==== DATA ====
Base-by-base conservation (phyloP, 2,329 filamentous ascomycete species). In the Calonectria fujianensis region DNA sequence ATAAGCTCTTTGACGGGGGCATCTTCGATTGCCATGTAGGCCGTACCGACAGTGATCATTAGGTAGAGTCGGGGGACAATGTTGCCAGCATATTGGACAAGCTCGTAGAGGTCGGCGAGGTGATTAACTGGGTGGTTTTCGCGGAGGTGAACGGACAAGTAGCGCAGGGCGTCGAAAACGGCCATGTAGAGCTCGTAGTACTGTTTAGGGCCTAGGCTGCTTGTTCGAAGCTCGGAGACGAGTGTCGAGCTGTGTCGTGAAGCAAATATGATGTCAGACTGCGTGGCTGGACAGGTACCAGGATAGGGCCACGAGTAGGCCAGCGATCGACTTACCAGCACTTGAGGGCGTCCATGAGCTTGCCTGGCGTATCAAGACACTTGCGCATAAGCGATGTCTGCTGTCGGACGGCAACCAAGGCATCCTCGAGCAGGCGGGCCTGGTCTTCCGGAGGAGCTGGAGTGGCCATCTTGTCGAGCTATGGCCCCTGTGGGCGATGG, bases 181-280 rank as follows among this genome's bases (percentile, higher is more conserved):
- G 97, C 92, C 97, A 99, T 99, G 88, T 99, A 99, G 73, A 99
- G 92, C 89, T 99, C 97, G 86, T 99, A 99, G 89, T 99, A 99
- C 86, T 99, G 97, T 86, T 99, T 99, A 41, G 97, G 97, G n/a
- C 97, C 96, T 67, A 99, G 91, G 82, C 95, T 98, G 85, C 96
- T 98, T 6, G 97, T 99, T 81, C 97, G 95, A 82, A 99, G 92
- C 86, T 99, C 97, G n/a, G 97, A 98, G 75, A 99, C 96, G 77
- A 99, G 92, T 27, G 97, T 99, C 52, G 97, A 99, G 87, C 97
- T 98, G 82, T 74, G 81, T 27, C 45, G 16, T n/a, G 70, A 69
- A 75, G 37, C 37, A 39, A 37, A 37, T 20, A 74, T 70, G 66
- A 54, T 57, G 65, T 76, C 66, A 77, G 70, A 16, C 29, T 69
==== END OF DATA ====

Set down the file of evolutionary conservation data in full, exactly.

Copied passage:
Base-by-base conservation (phyloP, 2,329 filamentous ascomycete species). In the Calonectria fujianensis region DNA sequence ATAAGCTCTTTGACGGGGGCATCTTCGATTGCCATGTAGGCCGTACCGACAGTGATCATTAGGTAGAGTCGGGGGACAATGTTGCCAGCATATTGGACAAGCTCGTAGAGGTCGGCGAGGTGATTAACTGGGTGGTTTTCGCGGAGGTGAACGGACAAGTAGCGCAGGGCGTCGAAAACGGCCATGTAGAGCTCGTAGTACTGTTTAGGGCCTAGGCTGCTTGTTCGAAGCTCGGAGACGAGTGTCGAGCTGTGTCGTGAAGCAAATATGATGTCAGACTGCGTGGCTGGACAGGTACCAGGATAGGGCCACGAGTAGGCCAGCGATCGACTTACCAGCACTTGAGGGCGTCCATGAGCTTGCCTGGCGTATCAAGACACTTGCGCATAAGCGATGTCTGCTGTCGGACGGCAACCAAGGCATCCTCGAGCAGGCGGGCCTGGTCTTCCGGAGGAGCTGGAGTGGCCATCTTGTCGAGCTATGGCCCCTGTGGGCGATGG, bases 181-280 rank as follows among this genome's bases (percentile, higher is more conserved):
- G 97, C 92, C 97, A 99, T 99, G 88, T 99, A 99, G 73, A 99
- G 92, C 89, T 99, C 97, G 86, T 99, A 99, G 89, T 99, A 99
- C 86, T 99, G 97, T 86, T 99, T 99, A 41, G 97, G 97, G n/a
- C 97, C 96, T 67, A 99, G 91, G 82, C 95, T 98, G 85, C 96
- T 98, T 6, G 97, T 99, T 81, C 97, G 95, A 82, A 99, G 92
- C 86, T 99, C 97, G n/a, G 97, A 98, G 75, A 99, C 96, G 77
- A 99, G 92, T 27, G 97, T 99, C 52, G 97, A 99, G 87, C 97
- T 98, G 82, T 74, G 81, T 27, C 45, G 16, T n/a, G 70, A 69
- A 75, G 37, C 37, A 39, A 37, A 37, T 20, A 74, T 70, G 66
- A 54, T 57, G 65, T 76, C 66, A 77, G 70, A 16, C 29, T 69